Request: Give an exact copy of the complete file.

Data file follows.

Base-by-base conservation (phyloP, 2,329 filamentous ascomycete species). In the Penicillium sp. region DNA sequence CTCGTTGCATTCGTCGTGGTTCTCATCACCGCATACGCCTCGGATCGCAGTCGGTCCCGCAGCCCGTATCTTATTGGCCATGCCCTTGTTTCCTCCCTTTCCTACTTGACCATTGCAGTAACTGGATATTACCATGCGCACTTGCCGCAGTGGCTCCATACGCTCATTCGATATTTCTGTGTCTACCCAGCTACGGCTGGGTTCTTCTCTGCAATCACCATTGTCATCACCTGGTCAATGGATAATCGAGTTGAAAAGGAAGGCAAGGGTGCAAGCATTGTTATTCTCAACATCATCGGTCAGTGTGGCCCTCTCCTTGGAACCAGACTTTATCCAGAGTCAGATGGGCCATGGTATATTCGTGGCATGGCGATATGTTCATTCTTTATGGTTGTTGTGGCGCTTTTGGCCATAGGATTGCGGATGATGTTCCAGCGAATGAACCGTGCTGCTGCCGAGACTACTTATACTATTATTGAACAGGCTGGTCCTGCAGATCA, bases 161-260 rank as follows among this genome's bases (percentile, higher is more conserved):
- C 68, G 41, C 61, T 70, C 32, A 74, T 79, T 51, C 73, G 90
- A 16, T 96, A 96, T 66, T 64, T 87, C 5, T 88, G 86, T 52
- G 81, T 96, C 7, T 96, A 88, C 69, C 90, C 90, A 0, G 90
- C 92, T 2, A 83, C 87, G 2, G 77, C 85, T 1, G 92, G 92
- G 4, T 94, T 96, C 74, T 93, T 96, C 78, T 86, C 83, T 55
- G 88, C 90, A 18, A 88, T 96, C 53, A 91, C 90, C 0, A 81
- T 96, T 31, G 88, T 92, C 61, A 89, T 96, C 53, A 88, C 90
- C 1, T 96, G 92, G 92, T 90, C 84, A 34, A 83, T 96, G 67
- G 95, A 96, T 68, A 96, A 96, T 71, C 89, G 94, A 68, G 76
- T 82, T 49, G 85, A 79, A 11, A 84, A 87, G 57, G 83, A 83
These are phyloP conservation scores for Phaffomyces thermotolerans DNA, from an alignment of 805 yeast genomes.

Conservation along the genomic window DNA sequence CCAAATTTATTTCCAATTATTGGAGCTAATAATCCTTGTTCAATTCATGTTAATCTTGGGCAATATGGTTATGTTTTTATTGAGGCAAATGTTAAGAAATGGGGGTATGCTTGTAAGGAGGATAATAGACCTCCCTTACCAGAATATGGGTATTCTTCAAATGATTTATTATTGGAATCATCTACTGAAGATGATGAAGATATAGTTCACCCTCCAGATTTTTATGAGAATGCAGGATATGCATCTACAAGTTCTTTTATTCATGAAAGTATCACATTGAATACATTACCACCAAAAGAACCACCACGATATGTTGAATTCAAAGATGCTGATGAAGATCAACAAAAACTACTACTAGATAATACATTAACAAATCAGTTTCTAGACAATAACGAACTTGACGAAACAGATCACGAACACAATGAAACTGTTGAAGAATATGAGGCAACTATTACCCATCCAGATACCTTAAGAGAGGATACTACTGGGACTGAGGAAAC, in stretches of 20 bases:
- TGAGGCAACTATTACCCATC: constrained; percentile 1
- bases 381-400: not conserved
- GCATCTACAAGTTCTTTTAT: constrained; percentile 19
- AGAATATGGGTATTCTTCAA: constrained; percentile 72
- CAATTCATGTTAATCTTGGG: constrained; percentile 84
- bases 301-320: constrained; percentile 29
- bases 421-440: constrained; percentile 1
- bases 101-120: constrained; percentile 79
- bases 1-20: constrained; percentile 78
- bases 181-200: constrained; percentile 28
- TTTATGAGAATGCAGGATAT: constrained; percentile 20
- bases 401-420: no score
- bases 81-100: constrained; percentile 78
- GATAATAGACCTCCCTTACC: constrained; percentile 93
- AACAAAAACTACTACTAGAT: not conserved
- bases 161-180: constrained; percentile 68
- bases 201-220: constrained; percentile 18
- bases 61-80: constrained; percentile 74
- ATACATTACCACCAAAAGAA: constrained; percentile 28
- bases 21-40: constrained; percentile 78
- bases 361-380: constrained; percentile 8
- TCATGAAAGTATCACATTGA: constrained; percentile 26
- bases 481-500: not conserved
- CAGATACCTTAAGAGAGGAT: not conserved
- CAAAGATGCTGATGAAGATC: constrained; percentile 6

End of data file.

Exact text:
Base-by-base conservation (phyloP, 2,329 filamentous ascomycete species). In the Penicillium sp. region DNA sequence CTCGTTGCATTCGTCGTGGTTCTCATCACCGCATACGCCTCGGATCGCAGTCGGTCCCGCAGCCCGTATCTTATTGGCCATGCCCTTGTTTCCTCCCTTTCCTACTTGACCATTGCAGTAACTGGATATTACCATGCGCACTTGCCGCAGTGGCTCCATACGCTCATTCGATATTTCTGTGTCTACCCAGCTACGGCTGGGTTCTTCTCTGCAATCACCATTGTCATCACCTGGTCAATGGATAATCGAGTTGAAAAGGAAGGCAAGGGTGCAAGCATTGTTATTCTCAACATCATCGGTCAGTGTGGCCCTCTCCTTGGAACCAGACTTTATCCAGAGTCAGATGGGCCATGGTATATTCGTGGCATGGCGATATGTTCATTCTTTATGGTTGTTGTGGCGCTTTTGGCCATAGGATTGCGGATGATGTTCCAGCGAATGAACCGTGCTGCTGCCGAGACTACTTATACTATTATTGAACAGGCTGGTCCTGCAGATCA, bases 161-260 rank as follows among this genome's bases (percentile, higher is more conserved):
- C 68, G 41, C 61, T 70, C 32, A 74, T 79, T 51, C 73, G 90
- A 16, T 96, A 96, T 66, T 64, T 87, C 5, T 88, G 86, T 52
- G 81, T 96, C 7, T 96, A 88, C 69, C 90, C 90, A 0, G 90
- C 92, T 2, A 83, C 87, G 2, G 77, C 85, T 1, G 92, G 92
- G 4, T 94, T 96, C 74, T 93, T 96, C 78, T 86, C 83, T 55
- G 88, C 90, A 18, A 88, T 96, C 53, A 91, C 90, C 0, A 81
- T 96, T 31, G 88, T 92, C 61, A 89, T 96, C 53, A 88, C 90
- C 1, T 96, G 92, G 92, T 90, C 84, A 34, A 83, T 96, G 67
- G 95, A 96, T 68, A 96, A 96, T 71, C 89, G 94, A 68, G 76
- T 82, T 49, G 85, A 79, A 11, A 84, A 87, G 57, G 83, A 83
These are phyloP conservation scores for Phaffomyces thermotolerans DNA, from an alignment of 805 yeast genomes.

Conservation along the genomic window DNA sequence CCAAATTTATTTCCAATTATTGGAGCTAATAATCCTTGTTCAATTCATGTTAATCTTGGGCAATATGGTTATGTTTTTATTGAGGCAAATGTTAAGAAATGGGGGTATGCTTGTAAGGAGGATAATAGACCTCCCTTACCAGAATATGGGTATTCTTCAAATGATTTATTATTGGAATCATCTACTGAAGATGATGAAGATATAGTTCACCCTCCAGATTTTTATGAGAATGCAGGATATGCATCTACAAGTTCTTTTATTCATGAAAGTATCACATTGAATACATTACCACCAAAAGAACCACCACGATATGTTGAATTCAAAGATGCTGATGAAGATCAACAAAAACTACTACTAGATAATACATTAACAAATCAGTTTCTAGACAATAACGAACTTGACGAAACAGATCACGAACACAATGAAACTGTTGAAGAATATGAGGCAACTATTACCCATCCAGATACCTTAAGAGAGGATACTACTGGGACTGAGGAAAC, in stretches of 20 bases:
- TGAGGCAACTATTACCCATC: constrained; percentile 1
- bases 381-400: not conserved
- GCATCTACAAGTTCTTTTAT: constrained; percentile 19
- AGAATATGGGTATTCTTCAA: constrained; percentile 72
- CAATTCATGTTAATCTTGGG: constrained; percentile 84
- bases 301-320: constrained; percentile 29
- bases 421-440: constrained; percentile 1
- bases 101-120: constrained; percentile 79
- bases 1-20: constrained; percentile 78
- bases 181-200: constrained; percentile 28
- TTTATGAGAATGCAGGATAT: constrained; percentile 20
- bases 401-420: no score
- bases 81-100: constrained; percentile 78
- GATAATAGACCTCCCTTACC: constrained; percentile 93
- AACAAAAACTACTACTAGAT: not conserved
- bases 161-180: constrained; percentile 68
- bases 201-220: constrained; percentile 18
- bases 61-80: constrained; percentile 74
- ATACATTACCACCAAAAGAA: constrained; percentile 28
- bases 21-40: constrained; percentile 78
- bases 361-380: constrained; percentile 8
- TCATGAAAGTATCACATTGA: constrained; percentile 26
- bases 481-500: not conserved
- CAGATACCTTAAGAGAGGAT: not conserved
- CAAAGATGCTGATGAAGATC: constrained; percentile 6